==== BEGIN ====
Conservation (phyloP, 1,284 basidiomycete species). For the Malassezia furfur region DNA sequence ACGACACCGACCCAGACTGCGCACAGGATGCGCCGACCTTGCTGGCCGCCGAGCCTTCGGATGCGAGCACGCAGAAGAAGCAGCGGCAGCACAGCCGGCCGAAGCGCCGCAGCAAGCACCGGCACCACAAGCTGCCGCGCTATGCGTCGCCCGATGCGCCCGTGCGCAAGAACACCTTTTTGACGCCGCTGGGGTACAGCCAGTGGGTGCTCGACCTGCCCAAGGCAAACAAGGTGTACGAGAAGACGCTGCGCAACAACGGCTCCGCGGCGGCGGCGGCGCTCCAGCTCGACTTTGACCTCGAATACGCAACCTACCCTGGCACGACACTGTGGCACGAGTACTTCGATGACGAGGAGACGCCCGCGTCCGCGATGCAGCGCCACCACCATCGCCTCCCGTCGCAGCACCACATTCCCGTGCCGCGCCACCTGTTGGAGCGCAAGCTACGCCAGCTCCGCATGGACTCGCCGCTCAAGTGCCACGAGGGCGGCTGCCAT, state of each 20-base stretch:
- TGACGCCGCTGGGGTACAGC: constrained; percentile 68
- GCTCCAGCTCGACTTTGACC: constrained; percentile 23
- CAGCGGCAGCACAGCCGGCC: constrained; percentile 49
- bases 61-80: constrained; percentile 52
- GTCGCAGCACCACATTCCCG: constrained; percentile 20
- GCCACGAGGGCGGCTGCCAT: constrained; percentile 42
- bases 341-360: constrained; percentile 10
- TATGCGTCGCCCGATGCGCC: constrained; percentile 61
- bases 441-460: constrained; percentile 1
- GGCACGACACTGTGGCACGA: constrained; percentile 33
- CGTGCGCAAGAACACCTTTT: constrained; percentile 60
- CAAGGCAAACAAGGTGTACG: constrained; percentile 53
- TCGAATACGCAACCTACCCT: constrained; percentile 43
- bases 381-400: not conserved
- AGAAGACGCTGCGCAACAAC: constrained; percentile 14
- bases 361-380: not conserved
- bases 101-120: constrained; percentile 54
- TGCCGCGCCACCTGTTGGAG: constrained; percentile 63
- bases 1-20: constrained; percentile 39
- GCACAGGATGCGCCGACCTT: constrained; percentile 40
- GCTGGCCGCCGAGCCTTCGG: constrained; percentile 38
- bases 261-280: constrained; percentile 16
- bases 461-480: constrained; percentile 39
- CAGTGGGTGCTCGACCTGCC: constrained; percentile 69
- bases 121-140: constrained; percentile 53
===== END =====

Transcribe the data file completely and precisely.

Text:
Conservation (phyloP, 1,284 basidiomycete species). For the Malassezia furfur region DNA sequence ACGACACCGACCCAGACTGCGCACAGGATGCGCCGACCTTGCTGGCCGCCGAGCCTTCGGATGCGAGCACGCAGAAGAAGCAGCGGCAGCACAGCCGGCCGAAGCGCCGCAGCAAGCACCGGCACCACAAGCTGCCGCGCTATGCGTCGCCCGATGCGCCCGTGCGCAAGAACACCTTTTTGACGCCGCTGGGGTACAGCCAGTGGGTGCTCGACCTGCCCAAGGCAAACAAGGTGTACGAGAAGACGCTGCGCAACAACGGCTCCGCGGCGGCGGCGGCGCTCCAGCTCGACTTTGACCTCGAATACGCAACCTACCCTGGCACGACACTGTGGCACGAGTACTTCGATGACGAGGAGACGCCCGCGTCCGCGATGCAGCGCCACCACCATCGCCTCCCGTCGCAGCACCACATTCCCGTGCCGCGCCACCTGTTGGAGCGCAAGCTACGCCAGCTCCGCATGGACTCGCCGCTCAAGTGCCACGAGGGCGGCTGCCAT, state of each 20-base stretch:
- TGACGCCGCTGGGGTACAGC: constrained; percentile 68
- GCTCCAGCTCGACTTTGACC: constrained; percentile 23
- CAGCGGCAGCACAGCCGGCC: constrained; percentile 49
- bases 61-80: constrained; percentile 52
- GTCGCAGCACCACATTCCCG: constrained; percentile 20
- GCCACGAGGGCGGCTGCCAT: constrained; percentile 42
- bases 341-360: constrained; percentile 10
- TATGCGTCGCCCGATGCGCC: constrained; percentile 61
- bases 441-460: constrained; percentile 1
- GGCACGACACTGTGGCACGA: constrained; percentile 33
- CGTGCGCAAGAACACCTTTT: constrained; percentile 60
- CAAGGCAAACAAGGTGTACG: constrained; percentile 53
- TCGAATACGCAACCTACCCT: constrained; percentile 43
- bases 381-400: not conserved
- AGAAGACGCTGCGCAACAAC: constrained; percentile 14
- bases 361-380: not conserved
- bases 101-120: constrained; percentile 54
- TGCCGCGCCACCTGTTGGAG: constrained; percentile 63
- bases 1-20: constrained; percentile 39
- GCACAGGATGCGCCGACCTT: constrained; percentile 40
- GCTGGCCGCCGAGCCTTCGG: constrained; percentile 38
- bases 261-280: constrained; percentile 16
- bases 461-480: constrained; percentile 39
- CAGTGGGTGCTCGACCTGCC: constrained; percentile 69
- bases 121-140: constrained; percentile 53